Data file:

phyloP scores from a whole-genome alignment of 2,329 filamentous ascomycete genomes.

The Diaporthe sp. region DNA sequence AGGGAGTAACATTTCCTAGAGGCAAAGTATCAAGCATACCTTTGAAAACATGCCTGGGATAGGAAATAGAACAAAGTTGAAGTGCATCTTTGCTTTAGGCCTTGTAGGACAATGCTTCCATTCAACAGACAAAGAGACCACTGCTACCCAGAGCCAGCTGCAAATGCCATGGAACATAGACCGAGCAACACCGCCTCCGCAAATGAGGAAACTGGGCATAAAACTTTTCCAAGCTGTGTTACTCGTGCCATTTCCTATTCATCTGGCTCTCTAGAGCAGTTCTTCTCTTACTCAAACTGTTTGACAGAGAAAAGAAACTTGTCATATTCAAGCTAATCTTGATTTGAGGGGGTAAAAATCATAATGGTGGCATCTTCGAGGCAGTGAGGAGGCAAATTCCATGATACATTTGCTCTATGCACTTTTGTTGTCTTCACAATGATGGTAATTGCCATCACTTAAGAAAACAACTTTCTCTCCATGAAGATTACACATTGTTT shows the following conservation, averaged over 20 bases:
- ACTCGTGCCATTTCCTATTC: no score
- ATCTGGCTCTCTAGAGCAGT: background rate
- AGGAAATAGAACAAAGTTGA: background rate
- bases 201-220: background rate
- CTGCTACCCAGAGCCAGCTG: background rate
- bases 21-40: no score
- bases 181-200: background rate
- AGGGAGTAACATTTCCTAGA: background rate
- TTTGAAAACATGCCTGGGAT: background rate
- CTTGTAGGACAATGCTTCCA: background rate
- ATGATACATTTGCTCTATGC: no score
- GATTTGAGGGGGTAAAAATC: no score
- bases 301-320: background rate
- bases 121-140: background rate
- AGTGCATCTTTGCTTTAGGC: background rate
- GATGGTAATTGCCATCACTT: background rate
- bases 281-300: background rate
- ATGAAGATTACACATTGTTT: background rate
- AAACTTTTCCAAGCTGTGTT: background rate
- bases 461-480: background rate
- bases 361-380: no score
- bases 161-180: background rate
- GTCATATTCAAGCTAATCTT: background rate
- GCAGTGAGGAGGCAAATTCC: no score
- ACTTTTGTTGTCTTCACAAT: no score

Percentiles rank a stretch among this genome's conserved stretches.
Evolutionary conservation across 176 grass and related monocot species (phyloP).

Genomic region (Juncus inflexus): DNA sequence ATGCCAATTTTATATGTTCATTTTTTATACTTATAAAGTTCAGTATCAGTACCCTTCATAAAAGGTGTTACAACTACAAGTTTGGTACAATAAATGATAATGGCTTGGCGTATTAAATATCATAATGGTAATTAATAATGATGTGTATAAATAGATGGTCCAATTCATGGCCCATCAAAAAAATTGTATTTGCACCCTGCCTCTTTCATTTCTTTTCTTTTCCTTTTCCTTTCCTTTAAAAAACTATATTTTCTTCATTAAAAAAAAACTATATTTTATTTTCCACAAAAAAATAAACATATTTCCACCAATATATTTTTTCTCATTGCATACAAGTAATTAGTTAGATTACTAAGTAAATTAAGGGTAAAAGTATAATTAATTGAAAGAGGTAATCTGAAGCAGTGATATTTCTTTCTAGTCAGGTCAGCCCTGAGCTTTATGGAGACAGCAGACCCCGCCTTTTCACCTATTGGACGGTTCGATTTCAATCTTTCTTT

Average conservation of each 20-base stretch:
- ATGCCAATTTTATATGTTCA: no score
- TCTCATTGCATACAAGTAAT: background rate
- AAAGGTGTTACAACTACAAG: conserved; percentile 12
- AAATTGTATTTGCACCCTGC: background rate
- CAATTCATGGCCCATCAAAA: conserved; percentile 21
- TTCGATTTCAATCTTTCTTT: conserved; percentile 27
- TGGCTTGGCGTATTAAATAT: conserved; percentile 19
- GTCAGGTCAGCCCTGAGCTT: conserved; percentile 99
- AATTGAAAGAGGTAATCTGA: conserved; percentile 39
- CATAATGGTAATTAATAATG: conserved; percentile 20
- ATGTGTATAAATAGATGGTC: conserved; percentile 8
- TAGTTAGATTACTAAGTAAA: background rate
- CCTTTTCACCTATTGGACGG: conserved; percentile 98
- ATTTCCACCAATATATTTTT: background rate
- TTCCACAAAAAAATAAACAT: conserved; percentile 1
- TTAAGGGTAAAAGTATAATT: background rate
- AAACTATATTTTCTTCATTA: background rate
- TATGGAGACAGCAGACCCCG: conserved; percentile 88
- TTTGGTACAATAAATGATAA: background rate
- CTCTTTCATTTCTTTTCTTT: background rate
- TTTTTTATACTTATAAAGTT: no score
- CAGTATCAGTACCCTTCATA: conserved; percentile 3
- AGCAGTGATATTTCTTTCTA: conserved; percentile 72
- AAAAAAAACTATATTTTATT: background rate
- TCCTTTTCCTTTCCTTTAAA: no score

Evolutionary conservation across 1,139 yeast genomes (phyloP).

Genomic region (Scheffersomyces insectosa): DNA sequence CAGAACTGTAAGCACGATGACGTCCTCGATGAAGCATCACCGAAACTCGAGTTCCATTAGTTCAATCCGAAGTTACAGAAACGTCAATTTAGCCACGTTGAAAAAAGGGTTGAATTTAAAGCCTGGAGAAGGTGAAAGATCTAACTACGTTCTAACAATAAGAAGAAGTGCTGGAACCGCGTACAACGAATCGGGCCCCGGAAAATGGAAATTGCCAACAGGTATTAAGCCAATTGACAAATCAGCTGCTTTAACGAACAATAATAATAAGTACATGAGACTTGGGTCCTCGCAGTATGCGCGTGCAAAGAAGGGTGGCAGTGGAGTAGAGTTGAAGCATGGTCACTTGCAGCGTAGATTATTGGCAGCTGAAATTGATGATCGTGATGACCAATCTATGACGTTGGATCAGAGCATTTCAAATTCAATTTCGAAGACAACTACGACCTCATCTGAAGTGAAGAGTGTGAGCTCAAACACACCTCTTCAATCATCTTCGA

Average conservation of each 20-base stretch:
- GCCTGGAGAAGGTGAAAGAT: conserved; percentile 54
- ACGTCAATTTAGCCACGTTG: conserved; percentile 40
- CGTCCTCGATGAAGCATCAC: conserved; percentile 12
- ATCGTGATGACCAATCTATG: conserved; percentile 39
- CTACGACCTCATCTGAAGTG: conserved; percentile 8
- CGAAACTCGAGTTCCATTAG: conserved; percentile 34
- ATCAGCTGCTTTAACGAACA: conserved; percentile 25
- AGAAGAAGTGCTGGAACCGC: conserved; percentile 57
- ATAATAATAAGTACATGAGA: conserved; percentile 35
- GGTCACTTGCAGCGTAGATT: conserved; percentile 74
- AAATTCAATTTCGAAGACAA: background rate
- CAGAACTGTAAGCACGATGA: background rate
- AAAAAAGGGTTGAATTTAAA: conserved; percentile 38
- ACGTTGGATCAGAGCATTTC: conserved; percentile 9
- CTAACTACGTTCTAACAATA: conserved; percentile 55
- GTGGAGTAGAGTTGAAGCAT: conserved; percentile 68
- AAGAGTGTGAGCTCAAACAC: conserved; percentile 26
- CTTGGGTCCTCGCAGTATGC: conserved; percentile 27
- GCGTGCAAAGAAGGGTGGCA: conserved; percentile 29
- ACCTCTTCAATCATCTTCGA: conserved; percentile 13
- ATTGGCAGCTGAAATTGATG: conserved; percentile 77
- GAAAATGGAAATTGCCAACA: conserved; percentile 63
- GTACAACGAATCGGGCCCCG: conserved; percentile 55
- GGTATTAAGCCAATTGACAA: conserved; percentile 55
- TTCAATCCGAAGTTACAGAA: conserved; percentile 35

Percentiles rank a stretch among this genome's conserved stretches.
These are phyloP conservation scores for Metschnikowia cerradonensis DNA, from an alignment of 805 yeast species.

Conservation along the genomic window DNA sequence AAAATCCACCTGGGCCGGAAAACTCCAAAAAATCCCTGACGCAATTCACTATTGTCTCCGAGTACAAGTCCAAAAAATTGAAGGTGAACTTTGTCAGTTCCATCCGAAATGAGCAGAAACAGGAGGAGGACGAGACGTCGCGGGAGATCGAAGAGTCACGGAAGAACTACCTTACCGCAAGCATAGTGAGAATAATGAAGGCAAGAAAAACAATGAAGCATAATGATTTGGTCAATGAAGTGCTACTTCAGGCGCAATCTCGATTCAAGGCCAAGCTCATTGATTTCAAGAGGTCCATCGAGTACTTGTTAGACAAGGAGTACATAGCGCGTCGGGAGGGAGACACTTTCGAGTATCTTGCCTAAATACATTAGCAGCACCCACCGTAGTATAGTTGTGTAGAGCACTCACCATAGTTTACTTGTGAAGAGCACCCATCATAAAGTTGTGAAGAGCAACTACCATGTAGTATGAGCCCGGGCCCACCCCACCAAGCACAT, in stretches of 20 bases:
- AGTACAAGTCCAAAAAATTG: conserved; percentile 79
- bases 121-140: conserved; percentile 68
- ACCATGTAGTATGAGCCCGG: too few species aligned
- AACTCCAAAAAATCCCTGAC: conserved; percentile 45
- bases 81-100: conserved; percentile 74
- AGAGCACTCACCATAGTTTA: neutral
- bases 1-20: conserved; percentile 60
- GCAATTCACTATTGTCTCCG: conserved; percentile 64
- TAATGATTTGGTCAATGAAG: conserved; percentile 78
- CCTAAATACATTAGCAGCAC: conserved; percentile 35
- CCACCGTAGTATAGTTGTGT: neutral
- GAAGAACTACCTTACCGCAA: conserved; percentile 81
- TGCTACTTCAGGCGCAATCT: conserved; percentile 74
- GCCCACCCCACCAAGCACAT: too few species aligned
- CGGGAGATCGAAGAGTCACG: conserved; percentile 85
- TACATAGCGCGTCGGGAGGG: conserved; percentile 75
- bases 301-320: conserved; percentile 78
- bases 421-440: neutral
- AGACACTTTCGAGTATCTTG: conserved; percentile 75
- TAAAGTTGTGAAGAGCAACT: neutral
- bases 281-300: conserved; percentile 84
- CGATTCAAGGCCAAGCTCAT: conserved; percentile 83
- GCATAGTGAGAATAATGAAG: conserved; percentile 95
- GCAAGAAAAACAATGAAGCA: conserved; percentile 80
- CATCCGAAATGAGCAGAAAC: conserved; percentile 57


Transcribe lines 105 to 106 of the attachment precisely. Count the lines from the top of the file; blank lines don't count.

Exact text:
- bases 421-440: neutral
- AGACACTTTCGAGTATCTTG: conserved; percentile 75